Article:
“Anecdotes and maxims are rich treasures to the man of the world.”
Johann Wolfgang von Goethe
The universe of classical music is jam-packed with musical anecdotes. Frequently these short narratives delineate subtle stories that highlight specific traits of a classical composer or a performer. Often humorous, anecdotes of classical composers don’t simply provoke laughter but can reveal a more general and subtle truth. We find Sophia Corri escaping her inattentive husband in an empty harp case, Beethoven being thrown in jail for vagrancy, and Rossini and Pavarotti both cooking their favorite meals. Napoleon gave free reign to his infatuation with an opera singer, Bach was challenged to a duel, and Frederick the Great had not only a great passion for music but also for a handsome Lieutenant in the Royal Guard. A musical anecdote is part of the process of telling a story, but it means sharing an experience with someone and not simply supplying him or her with information. And don’t worry, embellishment, exaggeration or fictitious invention are all part of the process. Anecdotes of classical composers impart the sense of a lived experience, as they usually involve real people in recognizable places and locations. In fact, musical anecdotes exhibit a special kind of realism and an identifiable historical dimension. Check back with us for more insightful and delightful musical anecdotes.
By the time Gioachino Rossini (1792-1868) had penned his final opera at the tender age of 37, he had become one of the wealthiest and most influential musicians in Europe. Coming from very humble beginnings indeed, he composed up to
Dr. J. Clarence Chambers (1910–2006), in his studies at Amherst College, became the rehearsal pianist for the music department’s operetta performances. He graduated in 1934 from Columbia University’s College of Physicians and Surgeons and did his internship at Harlem Hospital.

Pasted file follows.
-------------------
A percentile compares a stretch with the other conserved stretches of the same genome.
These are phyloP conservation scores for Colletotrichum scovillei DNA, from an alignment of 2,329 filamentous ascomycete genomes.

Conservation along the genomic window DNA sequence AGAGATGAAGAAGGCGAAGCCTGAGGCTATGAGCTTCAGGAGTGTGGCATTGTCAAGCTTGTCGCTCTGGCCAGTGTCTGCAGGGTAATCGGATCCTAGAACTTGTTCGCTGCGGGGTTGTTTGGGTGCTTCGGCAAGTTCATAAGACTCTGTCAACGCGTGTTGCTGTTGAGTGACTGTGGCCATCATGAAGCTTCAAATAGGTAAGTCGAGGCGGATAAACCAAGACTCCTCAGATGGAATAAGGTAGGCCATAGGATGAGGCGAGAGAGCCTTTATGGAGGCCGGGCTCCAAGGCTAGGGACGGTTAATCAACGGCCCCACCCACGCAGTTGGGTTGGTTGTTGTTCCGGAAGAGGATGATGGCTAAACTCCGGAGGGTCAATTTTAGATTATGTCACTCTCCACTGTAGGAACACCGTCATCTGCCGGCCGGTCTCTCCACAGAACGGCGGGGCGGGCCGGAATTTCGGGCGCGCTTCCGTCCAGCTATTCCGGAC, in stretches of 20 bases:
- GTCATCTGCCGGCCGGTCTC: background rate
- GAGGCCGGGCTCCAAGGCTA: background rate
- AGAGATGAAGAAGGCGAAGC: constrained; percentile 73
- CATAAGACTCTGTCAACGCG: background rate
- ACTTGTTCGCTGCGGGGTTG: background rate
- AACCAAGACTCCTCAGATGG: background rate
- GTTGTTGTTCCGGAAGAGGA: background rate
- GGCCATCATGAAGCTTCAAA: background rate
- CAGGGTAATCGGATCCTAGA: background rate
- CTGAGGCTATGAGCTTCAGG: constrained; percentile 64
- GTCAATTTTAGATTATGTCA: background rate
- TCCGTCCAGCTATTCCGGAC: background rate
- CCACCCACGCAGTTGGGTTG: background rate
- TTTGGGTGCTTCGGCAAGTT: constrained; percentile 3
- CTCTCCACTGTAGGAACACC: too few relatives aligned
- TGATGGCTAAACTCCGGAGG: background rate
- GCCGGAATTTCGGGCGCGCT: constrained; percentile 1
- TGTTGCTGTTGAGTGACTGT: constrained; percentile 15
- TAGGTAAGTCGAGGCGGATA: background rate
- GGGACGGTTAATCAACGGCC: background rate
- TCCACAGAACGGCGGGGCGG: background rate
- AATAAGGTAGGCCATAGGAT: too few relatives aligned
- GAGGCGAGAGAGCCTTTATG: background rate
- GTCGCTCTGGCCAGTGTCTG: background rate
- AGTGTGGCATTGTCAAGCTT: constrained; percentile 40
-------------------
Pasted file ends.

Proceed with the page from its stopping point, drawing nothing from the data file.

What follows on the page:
George Frideric Handel (1685-1759) was one of the all-time great composers. Restless and resourceful, Handel was a workaholic musician of great charisma with a genius for invention. For most of his life—at least during his time in London—Handel operated as
Some called him a glutton, while others considered him a gourmet. However you look at it, Gioachino Rossini was the undisputed king of the dinner table, and he knew it. Apparently, he cried only three times in his entire life.
The Russian–Italian–French composer Igor Markevitch (1912-1983) was a discovery of the choreographer-impresario Serge Diaghilev who commissioned a piano concerto from him when he was only 17. Markevitch had studied in Paris with Alfred Cortot for piano and with Nadia Boulanger
The Italian composer Luigi Boccherini made his name in Spain at the Royal Court, and then, unfortunately, got caught there when his patron was side-lined and sent to the countryside. New rulers come in and the old ruler’s family gets
Johannes Brahms (1833-1896) essentially grew up in the slums of Hamburg. And although the famous “Herr Doktor Brahms” would later rub shoulders with Viennese high society, his eating habits apparently never changed. “I live in Vienna as if I were